The dye itself is non-toxic and also wouldn’t be very visible to the naked eye, he explained.
Ozark Laboratories’ analytical equipment can measure the dye in parts per trillion, so it doesn’t have to be seen in the water for it to be detected in the field lab.
“It’s very rewarding to study some of these important natural sites,” Osorno said. “A lot of the other things we do are what pays the bills…repair projects where they have to figure out where the water is going and design systems for mine site cleanup and things like that.
“It then allows us to do these kinds of conservation work projects that I think the staff ultimately see as high-value work,” said Osorno, who has a master’s degree in geology and is completing his doctorate at the University of Kansas, specializing in how contaminants are transported through underground aquifers.
A potential threat to Hanging Lake would be if the various underground water channels that feed the lake were to be cut or altered by a major debris flow or other fire.
“If you go up on the set and look at, say, Grizzly Creek or Deep Creek, there are very well defined stream channels,” Woods said. “It is the characteristic of a basin that carries the majority of surface runoff.
“But the creek channels in the eastern and western parts of Deadhorse are not very well defined,” he said. “There are lots of grassy pools and there really isn’t a good channel until you’re well in the canyon.”
This is indicative of the karst landscape where water goes underground rather than flowing on the surface.
Hanging Lake was formed by dams of travertine (calcium carbonate) that built up over geologic time from the constant flow of mineral-rich spring waters. It’s a unique chemical process that’s common in caves, but it’s fairly rare for it to form on the surface, Woods said.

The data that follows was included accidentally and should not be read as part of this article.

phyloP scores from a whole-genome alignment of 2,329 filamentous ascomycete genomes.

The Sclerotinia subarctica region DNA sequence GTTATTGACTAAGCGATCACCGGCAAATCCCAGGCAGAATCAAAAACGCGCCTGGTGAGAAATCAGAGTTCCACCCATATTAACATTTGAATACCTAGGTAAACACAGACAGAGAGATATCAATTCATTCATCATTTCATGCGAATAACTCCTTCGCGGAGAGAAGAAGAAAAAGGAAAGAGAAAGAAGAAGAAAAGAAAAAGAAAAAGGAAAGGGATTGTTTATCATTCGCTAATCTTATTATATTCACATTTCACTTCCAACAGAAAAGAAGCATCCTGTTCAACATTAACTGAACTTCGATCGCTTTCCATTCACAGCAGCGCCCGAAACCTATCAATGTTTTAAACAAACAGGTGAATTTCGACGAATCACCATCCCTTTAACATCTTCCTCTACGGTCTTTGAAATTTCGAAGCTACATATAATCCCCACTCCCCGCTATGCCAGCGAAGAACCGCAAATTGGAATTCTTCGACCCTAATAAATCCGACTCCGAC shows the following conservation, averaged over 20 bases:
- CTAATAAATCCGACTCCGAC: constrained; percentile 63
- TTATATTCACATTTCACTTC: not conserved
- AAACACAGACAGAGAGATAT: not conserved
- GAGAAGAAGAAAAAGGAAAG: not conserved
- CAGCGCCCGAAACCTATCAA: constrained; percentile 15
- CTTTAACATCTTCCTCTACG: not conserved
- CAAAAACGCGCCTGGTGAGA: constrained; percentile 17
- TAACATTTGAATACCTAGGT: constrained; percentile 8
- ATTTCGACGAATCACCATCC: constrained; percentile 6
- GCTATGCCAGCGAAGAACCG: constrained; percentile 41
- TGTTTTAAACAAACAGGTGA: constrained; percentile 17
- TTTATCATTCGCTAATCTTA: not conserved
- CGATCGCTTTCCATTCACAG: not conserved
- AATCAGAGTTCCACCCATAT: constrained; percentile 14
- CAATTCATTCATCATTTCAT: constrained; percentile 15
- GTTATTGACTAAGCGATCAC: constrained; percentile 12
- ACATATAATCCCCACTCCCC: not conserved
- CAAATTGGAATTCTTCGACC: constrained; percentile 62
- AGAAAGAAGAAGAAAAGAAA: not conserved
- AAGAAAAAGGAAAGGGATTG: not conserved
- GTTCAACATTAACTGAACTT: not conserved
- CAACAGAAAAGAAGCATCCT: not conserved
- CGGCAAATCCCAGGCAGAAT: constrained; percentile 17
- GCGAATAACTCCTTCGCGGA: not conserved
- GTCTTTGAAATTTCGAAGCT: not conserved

There are two main concerns about Hanging Lake, he said.
One is the potential physical threat to the lake from a debris flow.
The other is about water chemistry and maintaining water chemistry that promotes the deposition of travertine, he explained.
“We are not looking at water chemistry in this phase of the study, but before anyone can look at water chemistry, you need to know what water to look at and where it comes from. So that’s our job here,” Woods said.
The previous experiment detected water entering Hanging Lake from West Deadhorse Creek. But he had to travel underground to get there.
West Deadhorse dries out on the surface this late in the season, except below Hanging Lake. And there is no direct surface connection with the lake on this side.
“We know we’re getting water from the West Fork, so it must be underground flow,” he said. “If we get anything from our samples today, it will indicate a very fast travel time, but we’re not sure what to expect.”
Water from Spouting Rock, a quartzite formation, is also groundwater.
By comparing this flow entering the lake to the known surface flow, researchers can also begin to estimate the ratio of groundwater to surface water feeding into the lake, he said.
Woods said assistance from Forest Service personnel was crucial in running the samples locally. He also credited the Colorado Cave Survey for helping identify areas of the shelf where dye introductions would be most effective.
“Our firm has been doing projects like this since the 1970s,” he said. “We have worked in every state in the United States and on every continent except Antarctica.”
Much of this work involves delineating recharge areas for sensitive karst features or for rare, threatened and endangered species.
“We also do a lot of repair work and monitoring sewage treatment plants, landfills, things like that,” he said. “But we really like doing projects related to conservation like this and the protection of natural resources.”